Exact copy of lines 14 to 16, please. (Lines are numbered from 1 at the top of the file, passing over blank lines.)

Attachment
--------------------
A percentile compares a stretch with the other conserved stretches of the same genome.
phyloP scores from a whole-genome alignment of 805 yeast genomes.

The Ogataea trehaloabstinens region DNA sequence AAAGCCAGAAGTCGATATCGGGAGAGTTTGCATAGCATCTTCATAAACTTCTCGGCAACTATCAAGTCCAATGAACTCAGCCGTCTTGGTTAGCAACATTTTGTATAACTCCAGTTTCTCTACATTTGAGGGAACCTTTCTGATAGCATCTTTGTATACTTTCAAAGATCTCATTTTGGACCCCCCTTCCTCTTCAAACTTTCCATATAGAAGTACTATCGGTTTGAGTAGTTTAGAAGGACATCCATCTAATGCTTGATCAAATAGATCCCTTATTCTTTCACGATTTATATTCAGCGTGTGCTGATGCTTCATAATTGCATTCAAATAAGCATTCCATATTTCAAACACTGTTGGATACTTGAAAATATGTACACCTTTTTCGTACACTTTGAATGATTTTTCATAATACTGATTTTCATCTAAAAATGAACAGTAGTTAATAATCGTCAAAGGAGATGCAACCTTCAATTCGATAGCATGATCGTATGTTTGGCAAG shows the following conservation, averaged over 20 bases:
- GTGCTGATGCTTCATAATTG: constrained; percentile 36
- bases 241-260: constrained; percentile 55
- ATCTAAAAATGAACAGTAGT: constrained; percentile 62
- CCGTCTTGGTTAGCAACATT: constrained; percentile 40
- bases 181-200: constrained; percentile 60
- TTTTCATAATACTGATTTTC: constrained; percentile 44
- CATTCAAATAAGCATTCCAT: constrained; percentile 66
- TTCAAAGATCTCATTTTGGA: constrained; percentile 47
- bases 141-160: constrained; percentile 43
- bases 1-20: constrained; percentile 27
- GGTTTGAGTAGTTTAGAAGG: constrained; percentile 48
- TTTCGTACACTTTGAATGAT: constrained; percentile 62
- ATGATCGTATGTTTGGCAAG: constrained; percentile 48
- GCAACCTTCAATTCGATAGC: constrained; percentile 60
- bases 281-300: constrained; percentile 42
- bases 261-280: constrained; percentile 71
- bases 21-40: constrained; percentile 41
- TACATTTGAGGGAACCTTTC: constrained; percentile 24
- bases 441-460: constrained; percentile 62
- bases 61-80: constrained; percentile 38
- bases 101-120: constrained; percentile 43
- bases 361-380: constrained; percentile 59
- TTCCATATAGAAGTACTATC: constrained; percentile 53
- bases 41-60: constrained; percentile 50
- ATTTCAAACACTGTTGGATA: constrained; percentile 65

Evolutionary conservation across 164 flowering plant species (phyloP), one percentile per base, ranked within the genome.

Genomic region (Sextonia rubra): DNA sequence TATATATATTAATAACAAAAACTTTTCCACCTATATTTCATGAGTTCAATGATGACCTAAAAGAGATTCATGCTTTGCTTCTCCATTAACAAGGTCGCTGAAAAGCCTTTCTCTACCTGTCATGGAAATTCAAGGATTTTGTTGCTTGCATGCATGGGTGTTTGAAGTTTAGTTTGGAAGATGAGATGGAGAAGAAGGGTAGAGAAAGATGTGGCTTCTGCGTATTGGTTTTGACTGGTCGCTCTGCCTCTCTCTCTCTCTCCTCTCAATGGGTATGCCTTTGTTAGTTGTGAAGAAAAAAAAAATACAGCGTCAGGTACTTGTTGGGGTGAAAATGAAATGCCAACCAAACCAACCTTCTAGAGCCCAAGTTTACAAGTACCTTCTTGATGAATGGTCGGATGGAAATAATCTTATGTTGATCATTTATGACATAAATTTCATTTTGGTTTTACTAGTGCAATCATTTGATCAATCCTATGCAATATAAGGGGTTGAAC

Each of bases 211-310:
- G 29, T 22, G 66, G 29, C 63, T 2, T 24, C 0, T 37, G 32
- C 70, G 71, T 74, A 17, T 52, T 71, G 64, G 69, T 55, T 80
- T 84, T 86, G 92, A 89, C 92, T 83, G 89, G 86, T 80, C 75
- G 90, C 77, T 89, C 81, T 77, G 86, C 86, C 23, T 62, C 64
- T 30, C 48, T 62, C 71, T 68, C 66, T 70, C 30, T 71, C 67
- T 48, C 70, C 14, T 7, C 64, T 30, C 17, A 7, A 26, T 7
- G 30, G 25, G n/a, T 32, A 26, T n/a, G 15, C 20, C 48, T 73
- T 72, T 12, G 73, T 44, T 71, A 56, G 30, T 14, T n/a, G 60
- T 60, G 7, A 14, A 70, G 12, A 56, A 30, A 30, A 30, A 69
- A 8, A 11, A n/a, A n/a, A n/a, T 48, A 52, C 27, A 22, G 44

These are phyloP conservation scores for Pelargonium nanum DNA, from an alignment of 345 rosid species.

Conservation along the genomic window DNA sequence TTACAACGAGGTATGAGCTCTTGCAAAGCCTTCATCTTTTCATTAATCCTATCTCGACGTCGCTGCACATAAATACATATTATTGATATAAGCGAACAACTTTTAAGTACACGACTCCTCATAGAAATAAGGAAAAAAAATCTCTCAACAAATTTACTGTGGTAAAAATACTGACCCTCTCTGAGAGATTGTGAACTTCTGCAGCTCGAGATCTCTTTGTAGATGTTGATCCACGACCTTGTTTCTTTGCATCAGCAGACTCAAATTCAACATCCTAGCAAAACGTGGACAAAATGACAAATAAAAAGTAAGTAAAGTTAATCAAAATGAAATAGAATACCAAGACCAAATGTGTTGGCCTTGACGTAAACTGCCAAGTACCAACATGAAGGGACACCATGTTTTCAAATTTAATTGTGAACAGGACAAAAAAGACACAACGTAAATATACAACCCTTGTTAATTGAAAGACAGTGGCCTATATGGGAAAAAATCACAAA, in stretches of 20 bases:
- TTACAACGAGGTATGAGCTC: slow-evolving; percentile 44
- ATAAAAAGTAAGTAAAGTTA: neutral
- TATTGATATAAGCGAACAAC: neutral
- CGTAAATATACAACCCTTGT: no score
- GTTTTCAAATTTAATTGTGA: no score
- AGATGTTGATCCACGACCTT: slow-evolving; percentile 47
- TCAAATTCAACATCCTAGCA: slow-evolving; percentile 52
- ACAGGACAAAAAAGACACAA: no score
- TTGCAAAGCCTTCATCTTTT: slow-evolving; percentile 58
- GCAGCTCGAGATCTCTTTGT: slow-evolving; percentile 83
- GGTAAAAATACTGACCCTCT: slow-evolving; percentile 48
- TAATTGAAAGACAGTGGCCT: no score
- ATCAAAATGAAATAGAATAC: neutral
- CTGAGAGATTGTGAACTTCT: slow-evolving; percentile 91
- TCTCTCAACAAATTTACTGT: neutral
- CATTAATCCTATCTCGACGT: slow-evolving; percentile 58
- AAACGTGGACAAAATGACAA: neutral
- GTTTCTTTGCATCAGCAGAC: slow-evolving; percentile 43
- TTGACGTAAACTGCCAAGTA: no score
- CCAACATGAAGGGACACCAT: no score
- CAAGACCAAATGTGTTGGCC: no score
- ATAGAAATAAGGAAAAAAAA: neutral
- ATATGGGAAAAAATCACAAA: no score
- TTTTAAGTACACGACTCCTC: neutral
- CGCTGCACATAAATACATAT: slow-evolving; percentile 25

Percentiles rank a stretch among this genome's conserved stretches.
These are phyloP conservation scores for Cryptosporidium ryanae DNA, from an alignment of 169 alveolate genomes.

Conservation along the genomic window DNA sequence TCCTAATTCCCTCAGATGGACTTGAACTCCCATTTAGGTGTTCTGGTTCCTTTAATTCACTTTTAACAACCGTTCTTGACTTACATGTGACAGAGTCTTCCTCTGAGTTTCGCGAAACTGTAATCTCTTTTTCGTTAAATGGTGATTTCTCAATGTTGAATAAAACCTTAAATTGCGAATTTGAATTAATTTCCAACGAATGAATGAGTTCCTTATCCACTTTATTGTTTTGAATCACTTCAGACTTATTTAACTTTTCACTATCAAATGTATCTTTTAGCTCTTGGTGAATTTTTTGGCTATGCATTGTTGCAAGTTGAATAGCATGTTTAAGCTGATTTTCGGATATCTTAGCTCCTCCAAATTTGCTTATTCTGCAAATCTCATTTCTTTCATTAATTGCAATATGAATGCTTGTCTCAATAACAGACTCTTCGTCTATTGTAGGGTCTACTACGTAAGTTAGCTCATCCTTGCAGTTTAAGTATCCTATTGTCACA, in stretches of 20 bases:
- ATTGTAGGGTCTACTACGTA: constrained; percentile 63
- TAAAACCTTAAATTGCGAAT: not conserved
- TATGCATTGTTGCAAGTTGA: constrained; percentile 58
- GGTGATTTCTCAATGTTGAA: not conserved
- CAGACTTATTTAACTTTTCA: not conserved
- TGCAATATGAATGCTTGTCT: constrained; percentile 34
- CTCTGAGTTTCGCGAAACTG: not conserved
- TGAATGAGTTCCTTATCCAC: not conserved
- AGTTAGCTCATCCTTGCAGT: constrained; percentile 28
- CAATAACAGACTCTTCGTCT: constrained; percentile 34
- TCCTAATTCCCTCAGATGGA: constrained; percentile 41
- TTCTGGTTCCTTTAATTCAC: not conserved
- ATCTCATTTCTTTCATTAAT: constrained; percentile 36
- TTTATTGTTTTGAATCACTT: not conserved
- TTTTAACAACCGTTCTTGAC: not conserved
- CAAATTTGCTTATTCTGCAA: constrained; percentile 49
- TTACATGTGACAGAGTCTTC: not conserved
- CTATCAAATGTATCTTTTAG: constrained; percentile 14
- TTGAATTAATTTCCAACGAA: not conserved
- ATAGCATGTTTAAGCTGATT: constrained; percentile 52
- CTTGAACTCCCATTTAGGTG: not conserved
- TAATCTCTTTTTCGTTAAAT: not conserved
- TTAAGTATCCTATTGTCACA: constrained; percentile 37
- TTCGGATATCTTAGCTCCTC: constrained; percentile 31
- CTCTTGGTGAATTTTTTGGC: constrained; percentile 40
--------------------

- GGTTTGAGTAGTTTAGAAGG: constrained; percentile 48
- TTTCGTACACTTTGAATGAT: constrained; percentile 62
- ATGATCGTATGTTTGGCAAG: constrained; percentile 48